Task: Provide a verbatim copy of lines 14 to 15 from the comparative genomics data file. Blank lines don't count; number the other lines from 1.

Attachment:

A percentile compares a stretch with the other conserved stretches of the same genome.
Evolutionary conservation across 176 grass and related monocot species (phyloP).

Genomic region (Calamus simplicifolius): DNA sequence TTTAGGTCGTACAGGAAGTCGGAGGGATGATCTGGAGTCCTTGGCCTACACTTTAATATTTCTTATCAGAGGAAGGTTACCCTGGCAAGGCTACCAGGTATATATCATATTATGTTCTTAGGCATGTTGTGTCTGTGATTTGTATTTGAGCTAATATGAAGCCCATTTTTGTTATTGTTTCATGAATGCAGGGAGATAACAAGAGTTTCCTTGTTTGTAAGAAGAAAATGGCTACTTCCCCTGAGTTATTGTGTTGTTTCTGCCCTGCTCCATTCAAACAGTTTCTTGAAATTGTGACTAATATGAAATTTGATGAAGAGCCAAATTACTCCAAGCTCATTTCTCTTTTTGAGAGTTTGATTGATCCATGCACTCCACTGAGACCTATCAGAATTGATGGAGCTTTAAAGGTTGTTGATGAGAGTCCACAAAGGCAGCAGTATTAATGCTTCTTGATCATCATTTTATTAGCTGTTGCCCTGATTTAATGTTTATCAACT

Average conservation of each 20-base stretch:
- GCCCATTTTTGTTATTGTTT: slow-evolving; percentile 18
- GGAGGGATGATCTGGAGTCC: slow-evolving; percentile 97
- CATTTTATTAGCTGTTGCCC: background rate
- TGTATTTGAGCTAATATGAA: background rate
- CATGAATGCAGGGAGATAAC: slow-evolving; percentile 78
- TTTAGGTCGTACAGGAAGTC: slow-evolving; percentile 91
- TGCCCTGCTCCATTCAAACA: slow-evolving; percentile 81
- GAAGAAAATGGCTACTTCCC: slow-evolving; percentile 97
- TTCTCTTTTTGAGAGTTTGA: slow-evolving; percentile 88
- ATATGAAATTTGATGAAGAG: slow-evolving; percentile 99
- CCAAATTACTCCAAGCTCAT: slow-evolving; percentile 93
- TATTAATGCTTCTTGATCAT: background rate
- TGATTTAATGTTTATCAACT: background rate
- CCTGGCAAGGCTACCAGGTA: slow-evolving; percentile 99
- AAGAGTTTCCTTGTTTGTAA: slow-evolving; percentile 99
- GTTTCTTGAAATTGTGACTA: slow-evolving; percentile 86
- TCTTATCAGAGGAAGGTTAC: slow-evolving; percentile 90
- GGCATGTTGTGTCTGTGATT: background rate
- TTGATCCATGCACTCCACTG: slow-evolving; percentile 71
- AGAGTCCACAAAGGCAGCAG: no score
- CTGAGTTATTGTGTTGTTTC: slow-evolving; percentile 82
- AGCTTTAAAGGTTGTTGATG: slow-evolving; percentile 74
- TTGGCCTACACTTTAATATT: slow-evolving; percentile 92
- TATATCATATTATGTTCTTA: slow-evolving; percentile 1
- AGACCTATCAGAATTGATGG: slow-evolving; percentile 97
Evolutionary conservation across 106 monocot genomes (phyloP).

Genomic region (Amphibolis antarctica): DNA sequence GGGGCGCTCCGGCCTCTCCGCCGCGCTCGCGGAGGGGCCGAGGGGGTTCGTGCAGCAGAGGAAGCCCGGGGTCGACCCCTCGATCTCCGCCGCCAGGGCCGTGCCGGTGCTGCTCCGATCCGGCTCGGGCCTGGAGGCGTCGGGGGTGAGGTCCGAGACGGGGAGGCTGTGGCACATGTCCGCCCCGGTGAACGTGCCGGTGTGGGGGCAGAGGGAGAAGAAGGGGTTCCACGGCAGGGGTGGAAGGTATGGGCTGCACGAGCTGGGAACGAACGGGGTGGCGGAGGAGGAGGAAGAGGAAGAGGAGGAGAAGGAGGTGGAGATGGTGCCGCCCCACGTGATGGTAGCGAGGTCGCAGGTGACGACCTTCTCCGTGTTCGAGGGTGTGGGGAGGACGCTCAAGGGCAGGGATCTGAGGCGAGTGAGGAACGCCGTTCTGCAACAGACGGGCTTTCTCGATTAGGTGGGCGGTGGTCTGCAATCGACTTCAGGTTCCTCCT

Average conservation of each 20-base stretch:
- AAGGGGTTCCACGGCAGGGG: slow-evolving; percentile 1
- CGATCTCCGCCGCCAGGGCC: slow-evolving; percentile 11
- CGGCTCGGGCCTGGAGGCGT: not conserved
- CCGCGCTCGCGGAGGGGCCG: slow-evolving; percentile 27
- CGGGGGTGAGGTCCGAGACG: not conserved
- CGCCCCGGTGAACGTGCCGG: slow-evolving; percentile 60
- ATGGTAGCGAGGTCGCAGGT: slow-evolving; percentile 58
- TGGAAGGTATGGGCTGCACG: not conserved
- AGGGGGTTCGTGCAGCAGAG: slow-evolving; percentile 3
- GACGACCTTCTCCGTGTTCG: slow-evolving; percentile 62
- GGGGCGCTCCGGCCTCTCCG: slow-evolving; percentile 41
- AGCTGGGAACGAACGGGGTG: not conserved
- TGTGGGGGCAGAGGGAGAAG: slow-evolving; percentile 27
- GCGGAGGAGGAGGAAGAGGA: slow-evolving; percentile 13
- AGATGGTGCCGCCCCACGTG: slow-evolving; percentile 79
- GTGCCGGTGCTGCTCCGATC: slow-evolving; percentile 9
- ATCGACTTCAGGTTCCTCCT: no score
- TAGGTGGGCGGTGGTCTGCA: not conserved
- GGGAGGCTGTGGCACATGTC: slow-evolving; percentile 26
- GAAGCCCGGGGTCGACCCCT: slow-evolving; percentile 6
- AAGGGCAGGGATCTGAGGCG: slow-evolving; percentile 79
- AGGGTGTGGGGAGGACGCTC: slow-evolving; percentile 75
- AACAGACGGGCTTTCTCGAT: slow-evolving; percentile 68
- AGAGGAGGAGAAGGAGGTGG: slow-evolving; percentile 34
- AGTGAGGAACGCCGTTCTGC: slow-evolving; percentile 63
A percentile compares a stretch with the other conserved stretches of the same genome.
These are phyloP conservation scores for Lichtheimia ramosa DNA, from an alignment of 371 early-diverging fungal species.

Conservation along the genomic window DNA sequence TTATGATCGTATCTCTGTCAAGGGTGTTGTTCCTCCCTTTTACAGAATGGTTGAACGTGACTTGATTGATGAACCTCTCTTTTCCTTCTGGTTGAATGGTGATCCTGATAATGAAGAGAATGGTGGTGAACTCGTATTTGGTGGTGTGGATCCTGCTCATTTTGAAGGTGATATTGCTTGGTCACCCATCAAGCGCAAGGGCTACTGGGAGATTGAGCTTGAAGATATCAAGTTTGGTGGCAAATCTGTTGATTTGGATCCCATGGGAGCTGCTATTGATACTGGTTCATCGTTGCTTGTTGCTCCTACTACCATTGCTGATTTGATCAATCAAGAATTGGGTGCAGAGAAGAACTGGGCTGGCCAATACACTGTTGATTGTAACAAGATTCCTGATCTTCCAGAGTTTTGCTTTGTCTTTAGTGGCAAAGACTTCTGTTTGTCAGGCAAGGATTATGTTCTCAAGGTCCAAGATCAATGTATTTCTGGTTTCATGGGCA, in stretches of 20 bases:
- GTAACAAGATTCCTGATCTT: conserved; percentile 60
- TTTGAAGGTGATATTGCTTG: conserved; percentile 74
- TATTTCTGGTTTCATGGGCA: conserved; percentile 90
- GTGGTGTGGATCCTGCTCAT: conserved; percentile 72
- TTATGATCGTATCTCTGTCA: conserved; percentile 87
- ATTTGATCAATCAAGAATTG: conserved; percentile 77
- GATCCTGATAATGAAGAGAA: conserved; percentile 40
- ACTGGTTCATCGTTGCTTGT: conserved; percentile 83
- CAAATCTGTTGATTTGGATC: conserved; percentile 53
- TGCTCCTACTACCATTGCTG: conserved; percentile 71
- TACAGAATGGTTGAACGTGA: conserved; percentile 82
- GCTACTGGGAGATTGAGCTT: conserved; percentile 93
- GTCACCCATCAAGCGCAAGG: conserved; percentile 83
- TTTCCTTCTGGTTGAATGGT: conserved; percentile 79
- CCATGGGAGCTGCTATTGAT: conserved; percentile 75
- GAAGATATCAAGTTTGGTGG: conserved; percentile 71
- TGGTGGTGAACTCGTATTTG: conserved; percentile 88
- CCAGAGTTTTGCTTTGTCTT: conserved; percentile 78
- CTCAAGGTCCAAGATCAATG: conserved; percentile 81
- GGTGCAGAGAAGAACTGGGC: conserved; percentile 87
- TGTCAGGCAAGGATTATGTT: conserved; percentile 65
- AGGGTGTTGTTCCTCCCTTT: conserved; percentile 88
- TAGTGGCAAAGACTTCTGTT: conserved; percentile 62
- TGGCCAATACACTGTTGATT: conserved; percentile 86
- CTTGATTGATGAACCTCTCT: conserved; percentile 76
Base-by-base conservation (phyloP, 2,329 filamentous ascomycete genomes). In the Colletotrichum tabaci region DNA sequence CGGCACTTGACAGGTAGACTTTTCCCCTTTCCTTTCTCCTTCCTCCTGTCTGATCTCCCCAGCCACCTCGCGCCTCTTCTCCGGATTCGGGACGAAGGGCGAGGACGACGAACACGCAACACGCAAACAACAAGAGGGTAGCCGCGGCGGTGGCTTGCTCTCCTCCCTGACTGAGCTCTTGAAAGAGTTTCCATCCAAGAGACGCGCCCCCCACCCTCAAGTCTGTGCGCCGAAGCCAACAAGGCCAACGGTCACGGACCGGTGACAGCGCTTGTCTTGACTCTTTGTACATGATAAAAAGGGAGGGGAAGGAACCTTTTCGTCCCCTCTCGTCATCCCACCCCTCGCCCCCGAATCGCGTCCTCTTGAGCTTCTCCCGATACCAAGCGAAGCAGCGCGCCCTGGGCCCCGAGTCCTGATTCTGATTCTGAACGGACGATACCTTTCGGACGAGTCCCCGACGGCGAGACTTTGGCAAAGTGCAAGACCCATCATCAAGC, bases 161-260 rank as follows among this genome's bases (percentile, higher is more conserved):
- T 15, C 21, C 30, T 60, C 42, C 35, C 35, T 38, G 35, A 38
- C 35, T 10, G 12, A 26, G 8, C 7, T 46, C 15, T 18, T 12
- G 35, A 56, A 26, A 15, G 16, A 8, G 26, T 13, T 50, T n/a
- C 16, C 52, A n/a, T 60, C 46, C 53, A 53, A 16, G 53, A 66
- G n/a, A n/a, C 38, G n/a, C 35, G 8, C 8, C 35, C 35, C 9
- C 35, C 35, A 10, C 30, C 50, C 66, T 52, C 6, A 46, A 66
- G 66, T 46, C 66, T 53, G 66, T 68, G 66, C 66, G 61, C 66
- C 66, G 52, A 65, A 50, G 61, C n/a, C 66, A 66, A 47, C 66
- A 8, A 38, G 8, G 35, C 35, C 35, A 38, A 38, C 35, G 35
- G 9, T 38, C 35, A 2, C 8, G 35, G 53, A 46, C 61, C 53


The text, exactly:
- ATATGAAATTTGATGAAGAG: slow-evolving; percentile 99
- CCAAATTACTCCAAGCTCAT: slow-evolving; percentile 93